9/11 wasn't the first attack that Rick Rescorla predicted.
The ex-military man and former police officer also predicted the 1993 bombing that saw Islamic terrorists drive a truck bomb into the unguarded basement of the World Trade Centre.
He'd warned the Port Authority in the years prior about the possibility of that exact scenario. Working in the building as corporate security for Dean Witter, who merged with Morgan Stanley Dean Witter & Co in 1997, he'd already investigated the security situation.
Watch: Bill Van Scoyoc was a Morgan Stanley employee working alongside Rescorla in the World Trade Center. Post continues after video.
But when he sounded his concerns, he was told by the Port Authority to "kiss off," his friend Dan Hill, who fought beside him in Vietnam, recalled to The New Yorker.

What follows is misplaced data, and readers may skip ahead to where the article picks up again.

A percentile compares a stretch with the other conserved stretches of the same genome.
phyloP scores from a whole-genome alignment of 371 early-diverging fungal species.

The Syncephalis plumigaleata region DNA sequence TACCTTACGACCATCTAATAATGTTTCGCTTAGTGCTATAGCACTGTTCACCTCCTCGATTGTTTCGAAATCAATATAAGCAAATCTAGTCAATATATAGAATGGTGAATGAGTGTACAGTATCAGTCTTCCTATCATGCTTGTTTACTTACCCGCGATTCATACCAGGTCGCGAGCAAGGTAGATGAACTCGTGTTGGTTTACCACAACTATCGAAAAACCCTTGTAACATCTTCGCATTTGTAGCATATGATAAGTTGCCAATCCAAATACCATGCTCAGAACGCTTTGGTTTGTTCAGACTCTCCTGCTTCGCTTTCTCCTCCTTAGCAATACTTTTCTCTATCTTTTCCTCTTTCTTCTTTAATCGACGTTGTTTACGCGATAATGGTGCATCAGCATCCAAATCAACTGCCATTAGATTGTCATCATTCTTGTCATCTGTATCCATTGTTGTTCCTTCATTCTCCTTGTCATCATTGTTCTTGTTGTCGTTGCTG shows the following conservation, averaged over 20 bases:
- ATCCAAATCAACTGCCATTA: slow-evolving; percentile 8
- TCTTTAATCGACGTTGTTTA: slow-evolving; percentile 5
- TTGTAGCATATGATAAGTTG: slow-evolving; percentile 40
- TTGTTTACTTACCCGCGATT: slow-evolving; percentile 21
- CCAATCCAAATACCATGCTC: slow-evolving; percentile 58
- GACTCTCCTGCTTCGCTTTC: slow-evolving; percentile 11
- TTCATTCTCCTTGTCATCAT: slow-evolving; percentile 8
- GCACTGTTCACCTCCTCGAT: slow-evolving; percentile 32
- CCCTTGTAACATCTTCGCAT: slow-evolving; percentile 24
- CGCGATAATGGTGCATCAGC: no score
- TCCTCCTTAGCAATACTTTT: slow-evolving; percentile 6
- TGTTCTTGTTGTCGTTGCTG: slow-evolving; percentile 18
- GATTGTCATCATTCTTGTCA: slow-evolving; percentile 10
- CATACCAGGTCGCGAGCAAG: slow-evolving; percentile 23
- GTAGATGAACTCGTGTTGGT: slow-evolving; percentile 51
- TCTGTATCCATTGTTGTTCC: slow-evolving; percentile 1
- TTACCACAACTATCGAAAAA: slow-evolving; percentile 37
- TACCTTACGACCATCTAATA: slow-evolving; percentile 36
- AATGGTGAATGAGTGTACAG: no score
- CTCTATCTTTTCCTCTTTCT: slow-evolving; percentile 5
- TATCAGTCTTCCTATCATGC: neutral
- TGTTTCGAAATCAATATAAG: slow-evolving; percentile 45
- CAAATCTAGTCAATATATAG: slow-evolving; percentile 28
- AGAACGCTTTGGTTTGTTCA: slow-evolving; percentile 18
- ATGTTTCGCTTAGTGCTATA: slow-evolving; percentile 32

Afterwards he and Hill, who was trained in counter-terrorism, worked together to find the culprit and determined that it was likely planned by a radical imam at a mosque in either New York or New Jersey.
Subsequently, followers of Sheikh Omar Abdel Rahman, a radical Muslim cleric in Brooklyn, were eventually convicted.
Rescorla then turned his attention back to his office. Morgan Stanley Dean Witter & Co went on to occupy 22 floors of the South Tower and he was concerned the threat wasn't over. It was the tallest building in New York. It was in the heart of Wall Street. It was a symbol of America.
Together, Hill and Rescorla sketched their predictions of a new attack. They suspected an air attack by anti-American militants. Probably a cargo plan loaded with explosives or chemicals.
Rescorla tried to get Morgan Stanley Dean Witter & Co to move and build quarters in New Jersey instead. But the lease didn't expire until 2006 and even then they didn't heed his warning. So instead, Rescorla started working on an evacuation plan.
They practiced every three months. All 2700-odd employees would march down the emergency staircases two by two. Many would complain and argue about the need for the drills as they trekked down more than forty flights of stairs.